Government Relations Update


 
January 2019 


Call for Nominations to FBA Issues Agenda 

The Federal Bar Association annually updates its Issues Agenda and invites members, chapters, sections and divisions to nominate issues for addition to the Issues Agenda. The deadline for Issues Agenda nominations is Friday, March 29, 2019.

The Issues Agenda is the blueprint for the FBA's government relations and advocacy efforts. It is a prioritized list of legal and public policy issues that are of significant interest and concern to the FBA because of their impact on the federal legal system and their relationship to federal jurisprudence. The current Issues Agenda is here.

The FBA Government Relations Committee receives all nominations and, with the help of pertinent sections and divisions, recommends action on the nominations to the FBA Board of Directors. Issues appearing on the current Issues Agenda are considered for automatic renewal and do not require renomination. New issues of importance to the practice of federal law, federal jurisprudence and the federal legal profession may be nominated by any FBA member, chapter, section or division.

To nominate an issue for the Issues Agenda, please use the FBA Issue Nomination form, and transmit the nomination by email to grc@fedbar.org.

Federal Judicial Vacancies and Confirmations
 

Senate Republican plans to confirm dozens of President Trump’s judicial nominees by the close of the 115th Congress came to rapid halt in mid-November after Sen. Jeff Flake (R-AZ) declared that he would oppose all of President Trump’s judicial nominees until legislation to protect Special Counsel Robert Mueller from being fired was brought to a vote on the Senate Floor. Progress on judicial nominations halted at that point, except for the confirmation of Jonathan Kobes to the Eighth Circuit Court of Appeals on December 11. Democrats vowed to reject any end-of-the-year deal on judicial nominations, even had Flake's resistance not taken foot. Nonetheless, by the close of the 115th Congress on January 2, 2019, Trump had achieved the confirmation of thirty circuit appeals court nominees, and all-time record.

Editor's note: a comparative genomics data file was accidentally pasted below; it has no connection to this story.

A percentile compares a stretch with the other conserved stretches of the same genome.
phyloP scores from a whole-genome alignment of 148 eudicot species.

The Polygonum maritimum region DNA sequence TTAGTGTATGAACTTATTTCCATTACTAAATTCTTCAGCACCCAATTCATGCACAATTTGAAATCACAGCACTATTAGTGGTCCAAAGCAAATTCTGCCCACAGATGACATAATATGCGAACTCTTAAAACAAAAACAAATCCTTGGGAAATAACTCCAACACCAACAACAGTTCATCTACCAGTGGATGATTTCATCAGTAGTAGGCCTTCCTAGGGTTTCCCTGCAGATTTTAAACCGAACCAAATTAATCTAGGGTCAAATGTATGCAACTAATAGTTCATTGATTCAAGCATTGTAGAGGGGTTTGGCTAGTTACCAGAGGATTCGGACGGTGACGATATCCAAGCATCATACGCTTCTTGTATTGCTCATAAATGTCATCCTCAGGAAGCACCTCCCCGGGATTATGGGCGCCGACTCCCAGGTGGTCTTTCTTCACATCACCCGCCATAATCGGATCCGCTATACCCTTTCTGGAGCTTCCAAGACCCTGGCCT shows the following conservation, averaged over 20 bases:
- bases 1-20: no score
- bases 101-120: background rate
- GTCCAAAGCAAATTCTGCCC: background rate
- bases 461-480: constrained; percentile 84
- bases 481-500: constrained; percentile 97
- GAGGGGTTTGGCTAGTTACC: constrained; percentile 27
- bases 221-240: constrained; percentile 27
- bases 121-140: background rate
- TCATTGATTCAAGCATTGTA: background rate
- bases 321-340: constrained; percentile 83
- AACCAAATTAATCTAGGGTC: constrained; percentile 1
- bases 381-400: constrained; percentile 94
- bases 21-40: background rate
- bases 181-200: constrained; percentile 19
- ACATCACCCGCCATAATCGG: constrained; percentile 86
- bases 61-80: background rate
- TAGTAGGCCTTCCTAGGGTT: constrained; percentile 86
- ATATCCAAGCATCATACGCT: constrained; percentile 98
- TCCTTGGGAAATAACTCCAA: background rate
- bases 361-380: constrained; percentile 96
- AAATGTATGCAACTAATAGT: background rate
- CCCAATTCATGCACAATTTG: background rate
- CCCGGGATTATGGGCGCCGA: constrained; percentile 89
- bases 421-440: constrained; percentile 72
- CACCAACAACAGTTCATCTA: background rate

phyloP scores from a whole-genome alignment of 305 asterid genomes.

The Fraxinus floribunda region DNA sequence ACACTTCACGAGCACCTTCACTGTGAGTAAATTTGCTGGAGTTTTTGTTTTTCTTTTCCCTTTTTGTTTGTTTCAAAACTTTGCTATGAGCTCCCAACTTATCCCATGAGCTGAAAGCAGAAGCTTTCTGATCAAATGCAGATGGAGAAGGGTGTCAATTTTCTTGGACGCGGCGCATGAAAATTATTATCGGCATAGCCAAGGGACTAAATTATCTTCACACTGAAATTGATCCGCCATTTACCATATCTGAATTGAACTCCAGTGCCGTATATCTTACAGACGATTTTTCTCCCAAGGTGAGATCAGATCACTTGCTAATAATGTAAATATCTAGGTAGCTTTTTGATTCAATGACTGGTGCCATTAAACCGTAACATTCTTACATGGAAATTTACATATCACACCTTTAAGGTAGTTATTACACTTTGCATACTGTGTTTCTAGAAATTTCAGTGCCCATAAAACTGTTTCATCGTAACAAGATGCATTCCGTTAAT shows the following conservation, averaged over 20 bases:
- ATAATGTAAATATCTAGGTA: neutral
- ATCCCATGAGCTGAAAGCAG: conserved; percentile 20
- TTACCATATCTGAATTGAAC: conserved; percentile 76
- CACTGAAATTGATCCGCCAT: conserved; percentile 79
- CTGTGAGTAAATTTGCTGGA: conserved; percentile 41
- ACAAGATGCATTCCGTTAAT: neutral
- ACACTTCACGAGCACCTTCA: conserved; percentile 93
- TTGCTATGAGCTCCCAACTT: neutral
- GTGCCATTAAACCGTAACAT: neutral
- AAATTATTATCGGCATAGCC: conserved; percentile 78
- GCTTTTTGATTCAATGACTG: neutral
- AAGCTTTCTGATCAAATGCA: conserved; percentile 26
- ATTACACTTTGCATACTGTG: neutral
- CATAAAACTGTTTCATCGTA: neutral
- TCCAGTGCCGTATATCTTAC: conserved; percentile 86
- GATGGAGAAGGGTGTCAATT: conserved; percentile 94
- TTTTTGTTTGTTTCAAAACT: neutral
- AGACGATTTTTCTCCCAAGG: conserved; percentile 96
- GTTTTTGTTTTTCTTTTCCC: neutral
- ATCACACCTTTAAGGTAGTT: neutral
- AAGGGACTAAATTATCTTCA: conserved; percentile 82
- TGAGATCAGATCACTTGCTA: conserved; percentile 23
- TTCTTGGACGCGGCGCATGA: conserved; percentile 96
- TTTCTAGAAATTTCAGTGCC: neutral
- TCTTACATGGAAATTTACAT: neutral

At the end of the 115th Congress, there were 70 judicial nominees pending in the Senate, including nine circuit nominees and 56 district nominees. These individuals must be re-nominated by the President, now that the new 116th Congress has begun. Nominees who previously received hearings are likely to be subject only to a Judiciary Committee vote. Nominees who awaited only a floor vote will likely be required to undergo another Judiciary Committee vote.

Senate Majority Leader Mitch McConnell's priority in advancing the confirmation of circuit nominees over district nominees during the past two years resulted in a record confirmation of thirty circuit judges. At the same time, with 131 judicial vacancies existing at the circuit and district court levels, judicial vacancies are once again near-record levels. Senate Democrats have signaled that they'll toe a tougher line on court appointments in the ramp-up to the 2020 elections.

 
Current Vacancies (as of January 8, 2019)

                                                     Vacancies         Nominees Pending

Supreme Court                              0                 0

Courts of Appeal                         12                 0

District Courts                           119                0